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Eavesdropping on the faculty party

(Spring 1998)

From International Socialist Review, Issue 4, Spring 1998.
Downloaded with thanks from the ISR Archive Website.
Marked up by Einde O’Callaghan for the Encyclopaedia of Trotskyism On-Line (ETOL).

Lukács After Communism: Interviews with Contemporary Intellectuals
Eva L. Corredor, editor
Duke University Press, 1997, 210 pages; $15.95

IN WRITING History and Class Consciousness in 1923, George Lukács produced one of the most important works of classical Marxist philosophy in the 20th century. He wrote this work in the wake of the revolutionary wave that shook Europe during and after the First World War. As people’s commissar for education in the short-lived Hungarian Soviet Republic of 1919, Lukács was certainly no armchair philosopher. “The actuality of the revolution” – and the very practical questions that it presented – animated the best of Lukács’s writing. “Historical materialism is the theory of the proletarian revolution,” he wrote in his 1924 study, Lenin.

Lukács left a large body of work on Marxist philosophy, literary criticism and cultural studies. Even Lukács’ philosophical enemies had to acknowledge the brilliance of his best writing. Unfortunately, Lukács After Communism – composed of interviews with such well-known left-wing intellectuals as Frederic Jameson, Cornel West, Etienne Balibar, Terry Eagleton and Michael Löwy discussing Lukács’ ideas – doesn’t do much justice to Lukács.

Clearly, editor Eva L. Corredor, a professor of French and German at the U.S. Naval Academy (of all places!), thinks that Lukács and classical Marxism don’t have much to say in the wake of the 1989–91 Eastern European revolution. “In the 1990s traditional hierarchies and class structures seem to have given way to more complex and less clearly differentiated social divisions,” she writes in the introduction. She continues,

The historical, revolutionary role attributed by Lukács to proletarian class consciousness appears to have shifted to groups whose antagonistic strategies have been nourished by racial, gender, ethnic, political, and religious inequities.

... At the same time we have to recognize that the fixation on or forceful implementation of any one theory, including Lukács’s own, could mislead and in changed historical or social circumstances pose threats to the freedom and happiness of the individual and of entire nations.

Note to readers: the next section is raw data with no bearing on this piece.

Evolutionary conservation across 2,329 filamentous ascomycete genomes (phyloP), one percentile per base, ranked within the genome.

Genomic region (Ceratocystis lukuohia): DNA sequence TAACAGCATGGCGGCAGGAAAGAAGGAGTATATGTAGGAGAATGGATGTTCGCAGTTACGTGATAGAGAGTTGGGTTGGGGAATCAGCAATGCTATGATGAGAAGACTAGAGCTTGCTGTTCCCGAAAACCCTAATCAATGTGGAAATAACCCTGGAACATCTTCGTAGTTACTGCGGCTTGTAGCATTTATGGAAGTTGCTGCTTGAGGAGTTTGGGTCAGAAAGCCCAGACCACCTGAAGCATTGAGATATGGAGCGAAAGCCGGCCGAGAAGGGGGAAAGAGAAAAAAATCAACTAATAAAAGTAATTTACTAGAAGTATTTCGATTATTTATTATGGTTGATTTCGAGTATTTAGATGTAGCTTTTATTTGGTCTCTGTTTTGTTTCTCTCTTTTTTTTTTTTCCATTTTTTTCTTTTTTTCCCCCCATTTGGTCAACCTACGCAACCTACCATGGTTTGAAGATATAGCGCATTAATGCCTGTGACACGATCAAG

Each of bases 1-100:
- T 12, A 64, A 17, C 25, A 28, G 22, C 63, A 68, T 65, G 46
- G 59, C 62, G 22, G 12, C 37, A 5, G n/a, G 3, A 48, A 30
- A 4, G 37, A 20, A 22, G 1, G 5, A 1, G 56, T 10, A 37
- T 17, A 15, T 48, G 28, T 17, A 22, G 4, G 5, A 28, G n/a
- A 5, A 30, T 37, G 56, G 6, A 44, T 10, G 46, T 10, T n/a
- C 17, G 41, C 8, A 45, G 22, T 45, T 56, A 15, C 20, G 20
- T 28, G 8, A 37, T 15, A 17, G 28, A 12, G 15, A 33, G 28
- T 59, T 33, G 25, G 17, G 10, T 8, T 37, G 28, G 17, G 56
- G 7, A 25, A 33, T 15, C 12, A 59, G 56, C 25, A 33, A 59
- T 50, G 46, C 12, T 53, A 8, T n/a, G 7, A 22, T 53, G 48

For the most part, the intellectuals Corredor interviews share these views.

Michael Löwy, a leading orthodox Trotskyist, agrees that feminism and ecology have much to teach Marxism. He even concedes that “anarchists have understood the dangers of the State better than Marx.” He concludes that Marxism needs to be open to “external contributions” from intellectual movements like Romanticism.

French Stalinist philosopher Etienne Balibar says that Lukács’ vision of world revolution in the post-First World War era flows from “a very romantic view of history.” Marxism, he says, has shown “a complete inability” to explain major events like the rise of Nazism and fascism. Of course, you wouldn’t expect a Stalinist to have paid much attention to Trotsky’s brilliant revolutionary Marxist analysis of fascism in the 1930s.

In addition to reflecting all of the pessimism and confusion of most left intellectual circles, the interviews also demonstrate widespread ignorance of classical Marxism. Moreover, they tell the reader very little about Lukács and his theories.

This is Lukács After Communism’s biggest fault. Most of the interviews refer to academic papers, writers, graduate seminars and conferences that have meaning only to a narrow circle of academic specialists. At times, you get the sense that you’re eavesdropping on conversations at a university faculty party where everyone is trying to impress everyone else with the number of books they’ve read and the names they can drop.

Every now and again, Corredor runs up against someone who doesn’t share her fascination for the latest intellectual trends. These parts of the book come as breaths of fresh air in a stuffy room.

Consider the following excerpt from Corredor’s interview with British literary critic Terry Eagleton:

Corredor: “The concept of the proletariat today is really passé.”

Eagleton: “Not for me. Globally speaking the proletariat has increased.”

Corredor then changes the subject.

Later in the Eagleton interview, Corredor just can’t seem to get her mind around Eagleton’s contention that the Stalinist regimes in Eastern Europe had nothing to do with socialism – and that Marxism could explain their collapse.

The interviews turn up some interesting nuggets. But the nuggets emerge after so much blather about “reflexivity,” “historicism” and multi-syllable words with the prefix “post-” attached to them that it hardly seems worth the effort.

Readers who really want to learn something about Lukács and genuine Marxist philosophy should pick up a copy of History and Class Consciousness. It’s challenging reading. But you can get more out of reading just 10 pages from History and Class Consciousness than from slogging through all of Lukács After Communism.

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